Iraqi Prime Minister Haider al-Abadi has called on the international community to lend more support to his strife-stricken country in the fight against the ISIL Takfiri terrorists.
“We are in this almost on our own. There is a lot being said and spoken, but very little on the ground,” Abadi said in an interview with the Associated Press in Baghdad on Wednesday.
“We want to see an acceleration of the training, acceleration of the delivery of arms,” the Iraqi prime minister added, emphasizing that the government in Baghdad does not need foreign boots on the ground to defeat ISIL, but it needs logistic support.
“We are fighting very hard to find resources to purchase arms,” Abadi said.
He added that his country is “…left almost alone to get these arms and munitions for the army, for our fighters, and we expect much more.”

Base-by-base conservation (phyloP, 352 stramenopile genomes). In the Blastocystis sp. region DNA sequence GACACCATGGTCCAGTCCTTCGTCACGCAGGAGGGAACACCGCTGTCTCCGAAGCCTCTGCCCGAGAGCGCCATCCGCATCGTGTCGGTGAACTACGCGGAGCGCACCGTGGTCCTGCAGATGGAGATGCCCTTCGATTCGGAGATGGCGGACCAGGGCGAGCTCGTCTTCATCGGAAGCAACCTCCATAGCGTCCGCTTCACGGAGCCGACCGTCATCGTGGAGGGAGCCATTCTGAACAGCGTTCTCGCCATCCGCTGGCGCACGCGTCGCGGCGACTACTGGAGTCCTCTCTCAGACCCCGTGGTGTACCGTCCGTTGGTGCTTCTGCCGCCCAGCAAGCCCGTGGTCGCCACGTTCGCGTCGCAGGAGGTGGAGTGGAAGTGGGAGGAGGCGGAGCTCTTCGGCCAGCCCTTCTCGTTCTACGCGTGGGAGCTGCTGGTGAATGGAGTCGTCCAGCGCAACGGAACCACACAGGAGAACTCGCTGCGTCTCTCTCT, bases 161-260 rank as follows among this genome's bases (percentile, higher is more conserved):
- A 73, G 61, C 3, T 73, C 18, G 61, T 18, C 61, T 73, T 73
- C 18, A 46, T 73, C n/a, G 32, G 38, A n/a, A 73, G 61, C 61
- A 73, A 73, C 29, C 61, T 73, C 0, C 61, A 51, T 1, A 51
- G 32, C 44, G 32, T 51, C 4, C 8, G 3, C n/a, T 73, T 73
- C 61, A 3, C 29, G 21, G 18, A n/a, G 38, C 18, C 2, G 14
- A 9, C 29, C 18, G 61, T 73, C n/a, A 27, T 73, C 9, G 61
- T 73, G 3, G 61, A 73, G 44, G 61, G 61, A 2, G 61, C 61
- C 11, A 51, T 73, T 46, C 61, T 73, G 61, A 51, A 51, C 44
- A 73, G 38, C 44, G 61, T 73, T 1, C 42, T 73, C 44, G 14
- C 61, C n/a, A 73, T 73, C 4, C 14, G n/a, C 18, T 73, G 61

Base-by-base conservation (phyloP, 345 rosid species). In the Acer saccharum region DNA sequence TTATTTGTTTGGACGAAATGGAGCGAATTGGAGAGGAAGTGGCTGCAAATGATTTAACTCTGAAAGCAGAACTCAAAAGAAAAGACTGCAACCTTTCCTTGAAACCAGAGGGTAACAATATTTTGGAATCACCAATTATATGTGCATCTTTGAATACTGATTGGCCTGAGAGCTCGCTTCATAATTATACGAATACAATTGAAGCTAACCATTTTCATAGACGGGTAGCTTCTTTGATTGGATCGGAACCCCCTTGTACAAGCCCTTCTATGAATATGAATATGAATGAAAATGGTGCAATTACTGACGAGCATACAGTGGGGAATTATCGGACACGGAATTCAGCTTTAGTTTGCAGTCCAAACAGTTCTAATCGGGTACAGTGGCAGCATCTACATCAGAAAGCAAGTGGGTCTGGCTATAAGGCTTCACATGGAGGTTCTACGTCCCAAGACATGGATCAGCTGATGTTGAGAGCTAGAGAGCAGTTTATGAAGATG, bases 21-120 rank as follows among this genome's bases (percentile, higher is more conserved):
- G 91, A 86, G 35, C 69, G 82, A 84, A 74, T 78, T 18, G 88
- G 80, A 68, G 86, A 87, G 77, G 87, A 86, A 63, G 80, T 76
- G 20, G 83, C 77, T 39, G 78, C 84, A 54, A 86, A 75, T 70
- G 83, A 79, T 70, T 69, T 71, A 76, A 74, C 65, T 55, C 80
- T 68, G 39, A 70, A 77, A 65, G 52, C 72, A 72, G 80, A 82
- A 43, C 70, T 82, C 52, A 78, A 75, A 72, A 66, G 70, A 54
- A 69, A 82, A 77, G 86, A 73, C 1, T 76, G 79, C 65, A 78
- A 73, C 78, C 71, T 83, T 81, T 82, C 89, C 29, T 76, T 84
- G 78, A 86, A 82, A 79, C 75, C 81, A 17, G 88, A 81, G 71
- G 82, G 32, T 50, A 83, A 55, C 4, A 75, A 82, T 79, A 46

ISIL started its campaign of terror in Iraq in early June 2014. The heavily-armed militants took control of Mosul before sweeping through parts of the country’s Sunni Arab heartland.
The terrorists have been carrying out horrific acts of violence, including public decapitations, against all Iraqi communities such as Shias, Sunnis, Kurds, and Christians.
The Iraqi army, backed by pro-government tribes, Shia volunteers and Kurdish Peshmerga forces, has so far managed to make significant gains in the fight against the terrorists.